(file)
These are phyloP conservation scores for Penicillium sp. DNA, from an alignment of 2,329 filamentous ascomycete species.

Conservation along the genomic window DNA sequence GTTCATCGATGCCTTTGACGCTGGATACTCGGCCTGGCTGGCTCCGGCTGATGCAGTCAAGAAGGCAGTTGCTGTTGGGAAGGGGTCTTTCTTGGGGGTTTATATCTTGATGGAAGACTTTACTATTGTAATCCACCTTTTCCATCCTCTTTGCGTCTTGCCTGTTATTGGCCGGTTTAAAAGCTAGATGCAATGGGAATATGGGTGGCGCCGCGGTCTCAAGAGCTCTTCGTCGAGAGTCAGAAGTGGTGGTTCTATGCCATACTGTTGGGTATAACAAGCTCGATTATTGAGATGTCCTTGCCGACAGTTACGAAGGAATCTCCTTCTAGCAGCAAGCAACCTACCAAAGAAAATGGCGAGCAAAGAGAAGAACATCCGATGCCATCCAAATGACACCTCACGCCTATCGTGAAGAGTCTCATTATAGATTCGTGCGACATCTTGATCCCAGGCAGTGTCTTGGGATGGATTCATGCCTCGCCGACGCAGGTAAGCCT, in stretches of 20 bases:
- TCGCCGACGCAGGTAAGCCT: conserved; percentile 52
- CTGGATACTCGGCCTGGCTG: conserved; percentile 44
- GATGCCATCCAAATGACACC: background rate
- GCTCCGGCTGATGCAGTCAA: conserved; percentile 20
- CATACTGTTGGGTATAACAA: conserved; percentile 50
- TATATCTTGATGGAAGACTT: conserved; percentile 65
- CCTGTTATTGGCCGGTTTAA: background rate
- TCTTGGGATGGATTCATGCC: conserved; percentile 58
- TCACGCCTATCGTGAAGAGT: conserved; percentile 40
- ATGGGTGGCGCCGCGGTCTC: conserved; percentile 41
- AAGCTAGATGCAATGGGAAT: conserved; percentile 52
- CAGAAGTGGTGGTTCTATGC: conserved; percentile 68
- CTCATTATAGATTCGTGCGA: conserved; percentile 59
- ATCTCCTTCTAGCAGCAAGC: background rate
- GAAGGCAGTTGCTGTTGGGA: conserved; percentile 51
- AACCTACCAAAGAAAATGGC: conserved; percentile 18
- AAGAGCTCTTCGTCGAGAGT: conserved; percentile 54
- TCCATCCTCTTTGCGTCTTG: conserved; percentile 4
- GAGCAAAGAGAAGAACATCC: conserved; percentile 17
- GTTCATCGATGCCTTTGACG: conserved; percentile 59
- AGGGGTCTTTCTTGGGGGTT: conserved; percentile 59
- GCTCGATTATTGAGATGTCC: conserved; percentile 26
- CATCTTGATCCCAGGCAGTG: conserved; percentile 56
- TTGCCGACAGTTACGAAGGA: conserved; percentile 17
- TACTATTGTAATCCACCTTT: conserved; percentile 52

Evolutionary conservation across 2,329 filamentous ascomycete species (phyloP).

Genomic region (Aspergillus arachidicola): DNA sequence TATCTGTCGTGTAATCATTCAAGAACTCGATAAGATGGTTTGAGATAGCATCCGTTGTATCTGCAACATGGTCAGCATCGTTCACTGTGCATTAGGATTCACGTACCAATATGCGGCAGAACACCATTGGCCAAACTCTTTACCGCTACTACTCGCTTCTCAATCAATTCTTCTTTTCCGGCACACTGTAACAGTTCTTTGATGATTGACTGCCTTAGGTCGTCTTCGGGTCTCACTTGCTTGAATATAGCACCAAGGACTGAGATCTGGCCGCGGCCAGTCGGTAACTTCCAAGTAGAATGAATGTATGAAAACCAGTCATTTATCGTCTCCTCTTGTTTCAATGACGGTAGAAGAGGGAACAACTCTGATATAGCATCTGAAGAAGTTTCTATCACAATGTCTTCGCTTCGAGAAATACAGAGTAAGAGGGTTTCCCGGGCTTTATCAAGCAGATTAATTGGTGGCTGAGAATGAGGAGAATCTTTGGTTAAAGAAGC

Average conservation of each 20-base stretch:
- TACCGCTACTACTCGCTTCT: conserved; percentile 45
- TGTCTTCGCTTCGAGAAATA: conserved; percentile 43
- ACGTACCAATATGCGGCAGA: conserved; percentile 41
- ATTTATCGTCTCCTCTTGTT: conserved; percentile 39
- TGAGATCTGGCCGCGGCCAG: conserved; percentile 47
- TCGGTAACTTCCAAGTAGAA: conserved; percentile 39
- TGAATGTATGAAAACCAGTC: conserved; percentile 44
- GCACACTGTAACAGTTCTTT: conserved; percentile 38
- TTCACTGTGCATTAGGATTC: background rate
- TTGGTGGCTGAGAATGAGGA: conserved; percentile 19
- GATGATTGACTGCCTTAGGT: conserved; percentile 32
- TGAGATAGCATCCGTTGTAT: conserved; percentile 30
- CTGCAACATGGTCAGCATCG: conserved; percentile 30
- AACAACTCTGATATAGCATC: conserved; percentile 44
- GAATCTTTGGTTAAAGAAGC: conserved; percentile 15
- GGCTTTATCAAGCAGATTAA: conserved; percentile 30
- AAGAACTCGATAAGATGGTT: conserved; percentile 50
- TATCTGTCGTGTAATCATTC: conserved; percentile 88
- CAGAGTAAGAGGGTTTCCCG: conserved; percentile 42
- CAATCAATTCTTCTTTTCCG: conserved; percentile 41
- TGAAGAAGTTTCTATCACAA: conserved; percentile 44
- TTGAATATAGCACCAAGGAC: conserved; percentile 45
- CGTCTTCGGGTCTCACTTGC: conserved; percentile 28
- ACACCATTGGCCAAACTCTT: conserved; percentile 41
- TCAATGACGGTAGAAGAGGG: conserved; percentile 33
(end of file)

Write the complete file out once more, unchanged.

These are phyloP conservation scores for Penicillium sp. DNA, from an alignment of 2,329 filamentous ascomycete species.

Conservation along the genomic window DNA sequence GTTCATCGATGCCTTTGACGCTGGATACTCGGCCTGGCTGGCTCCGGCTGATGCAGTCAAGAAGGCAGTTGCTGTTGGGAAGGGGTCTTTCTTGGGGGTTTATATCTTGATGGAAGACTTTACTATTGTAATCCACCTTTTCCATCCTCTTTGCGTCTTGCCTGTTATTGGCCGGTTTAAAAGCTAGATGCAATGGGAATATGGGTGGCGCCGCGGTCTCAAGAGCTCTTCGTCGAGAGTCAGAAGTGGTGGTTCTATGCCATACTGTTGGGTATAACAAGCTCGATTATTGAGATGTCCTTGCCGACAGTTACGAAGGAATCTCCTTCTAGCAGCAAGCAACCTACCAAAGAAAATGGCGAGCAAAGAGAAGAACATCCGATGCCATCCAAATGACACCTCACGCCTATCGTGAAGAGTCTCATTATAGATTCGTGCGACATCTTGATCCCAGGCAGTGTCTTGGGATGGATTCATGCCTCGCCGACGCAGGTAAGCCT, in stretches of 20 bases:
- TCGCCGACGCAGGTAAGCCT: conserved; percentile 52
- CTGGATACTCGGCCTGGCTG: conserved; percentile 44
- GATGCCATCCAAATGACACC: background rate
- GCTCCGGCTGATGCAGTCAA: conserved; percentile 20
- CATACTGTTGGGTATAACAA: conserved; percentile 50
- TATATCTTGATGGAAGACTT: conserved; percentile 65
- CCTGTTATTGGCCGGTTTAA: background rate
- TCTTGGGATGGATTCATGCC: conserved; percentile 58
- TCACGCCTATCGTGAAGAGT: conserved; percentile 40
- ATGGGTGGCGCCGCGGTCTC: conserved; percentile 41
- AAGCTAGATGCAATGGGAAT: conserved; percentile 52
- CAGAAGTGGTGGTTCTATGC: conserved; percentile 68
- CTCATTATAGATTCGTGCGA: conserved; percentile 59
- ATCTCCTTCTAGCAGCAAGC: background rate
- GAAGGCAGTTGCTGTTGGGA: conserved; percentile 51
- AACCTACCAAAGAAAATGGC: conserved; percentile 18
- AAGAGCTCTTCGTCGAGAGT: conserved; percentile 54
- TCCATCCTCTTTGCGTCTTG: conserved; percentile 4
- GAGCAAAGAGAAGAACATCC: conserved; percentile 17
- GTTCATCGATGCCTTTGACG: conserved; percentile 59
- AGGGGTCTTTCTTGGGGGTT: conserved; percentile 59
- GCTCGATTATTGAGATGTCC: conserved; percentile 26
- CATCTTGATCCCAGGCAGTG: conserved; percentile 56
- TTGCCGACAGTTACGAAGGA: conserved; percentile 17
- TACTATTGTAATCCACCTTT: conserved; percentile 52

Evolutionary conservation across 2,329 filamentous ascomycete species (phyloP).

Genomic region (Aspergillus arachidicola): DNA sequence TATCTGTCGTGTAATCATTCAAGAACTCGATAAGATGGTTTGAGATAGCATCCGTTGTATCTGCAACATGGTCAGCATCGTTCACTGTGCATTAGGATTCACGTACCAATATGCGGCAGAACACCATTGGCCAAACTCTTTACCGCTACTACTCGCTTCTCAATCAATTCTTCTTTTCCGGCACACTGTAACAGTTCTTTGATGATTGACTGCCTTAGGTCGTCTTCGGGTCTCACTTGCTTGAATATAGCACCAAGGACTGAGATCTGGCCGCGGCCAGTCGGTAACTTCCAAGTAGAATGAATGTATGAAAACCAGTCATTTATCGTCTCCTCTTGTTTCAATGACGGTAGAAGAGGGAACAACTCTGATATAGCATCTGAAGAAGTTTCTATCACAATGTCTTCGCTTCGAGAAATACAGAGTAAGAGGGTTTCCCGGGCTTTATCAAGCAGATTAATTGGTGGCTGAGAATGAGGAGAATCTTTGGTTAAAGAAGC

Average conservation of each 20-base stretch:
- TACCGCTACTACTCGCTTCT: conserved; percentile 45
- TGTCTTCGCTTCGAGAAATA: conserved; percentile 43
- ACGTACCAATATGCGGCAGA: conserved; percentile 41
- ATTTATCGTCTCCTCTTGTT: conserved; percentile 39
- TGAGATCTGGCCGCGGCCAG: conserved; percentile 47
- TCGGTAACTTCCAAGTAGAA: conserved; percentile 39
- TGAATGTATGAAAACCAGTC: conserved; percentile 44
- GCACACTGTAACAGTTCTTT: conserved; percentile 38
- TTCACTGTGCATTAGGATTC: background rate
- TTGGTGGCTGAGAATGAGGA: conserved; percentile 19
- GATGATTGACTGCCTTAGGT: conserved; percentile 32
- TGAGATAGCATCCGTTGTAT: conserved; percentile 30
- CTGCAACATGGTCAGCATCG: conserved; percentile 30
- AACAACTCTGATATAGCATC: conserved; percentile 44
- GAATCTTTGGTTAAAGAAGC: conserved; percentile 15
- GGCTTTATCAAGCAGATTAA: conserved; percentile 30
- AAGAACTCGATAAGATGGTT: conserved; percentile 50
- TATCTGTCGTGTAATCATTC: conserved; percentile 88
- CAGAGTAAGAGGGTTTCCCG: conserved; percentile 42
- CAATCAATTCTTCTTTTCCG: conserved; percentile 41
- TGAAGAAGTTTCTATCACAA: conserved; percentile 44
- TTGAATATAGCACCAAGGAC: conserved; percentile 45
- CGTCTTCGGGTCTCACTTGC: conserved; percentile 28
- ACACCATTGGCCAAACTCTT: conserved; percentile 41
- TCAATGACGGTAGAAGAGGG: conserved; percentile 33